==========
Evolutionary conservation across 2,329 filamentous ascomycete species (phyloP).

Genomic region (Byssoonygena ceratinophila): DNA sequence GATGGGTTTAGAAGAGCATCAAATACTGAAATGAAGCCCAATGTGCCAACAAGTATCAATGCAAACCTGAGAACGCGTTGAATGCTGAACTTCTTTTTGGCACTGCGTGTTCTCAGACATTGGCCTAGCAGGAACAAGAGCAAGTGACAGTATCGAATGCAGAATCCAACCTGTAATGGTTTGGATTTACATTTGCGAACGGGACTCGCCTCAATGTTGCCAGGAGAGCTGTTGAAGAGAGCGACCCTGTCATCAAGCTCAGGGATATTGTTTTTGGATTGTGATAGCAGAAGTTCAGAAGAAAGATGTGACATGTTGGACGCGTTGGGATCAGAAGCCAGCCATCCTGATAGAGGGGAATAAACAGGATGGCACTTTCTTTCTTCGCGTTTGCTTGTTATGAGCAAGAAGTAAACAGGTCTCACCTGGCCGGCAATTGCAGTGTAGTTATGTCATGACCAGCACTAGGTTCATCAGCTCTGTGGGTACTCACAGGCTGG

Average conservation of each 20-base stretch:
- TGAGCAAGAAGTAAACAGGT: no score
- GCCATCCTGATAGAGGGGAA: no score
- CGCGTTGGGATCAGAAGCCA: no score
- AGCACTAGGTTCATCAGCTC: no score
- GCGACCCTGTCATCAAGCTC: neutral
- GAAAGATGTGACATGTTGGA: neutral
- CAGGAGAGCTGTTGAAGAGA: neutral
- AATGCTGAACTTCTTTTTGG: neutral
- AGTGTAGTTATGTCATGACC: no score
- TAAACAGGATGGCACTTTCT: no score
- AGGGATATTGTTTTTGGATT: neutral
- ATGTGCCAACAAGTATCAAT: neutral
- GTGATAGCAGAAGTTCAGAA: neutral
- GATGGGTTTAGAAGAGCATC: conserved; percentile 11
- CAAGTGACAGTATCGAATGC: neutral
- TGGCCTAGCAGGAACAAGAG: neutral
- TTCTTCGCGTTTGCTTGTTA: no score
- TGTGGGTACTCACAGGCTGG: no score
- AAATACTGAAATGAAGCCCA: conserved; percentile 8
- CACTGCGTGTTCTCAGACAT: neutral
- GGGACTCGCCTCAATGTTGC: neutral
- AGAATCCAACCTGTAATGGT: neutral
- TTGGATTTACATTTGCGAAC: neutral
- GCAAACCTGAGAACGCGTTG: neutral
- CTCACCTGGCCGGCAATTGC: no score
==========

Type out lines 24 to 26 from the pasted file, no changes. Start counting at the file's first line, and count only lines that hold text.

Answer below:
- GGGACTCGCCTCAATGTTGC: neutral
- AGAATCCAACCTGTAATGGT: neutral
- TTGGATTTACATTTGCGAAC: neutral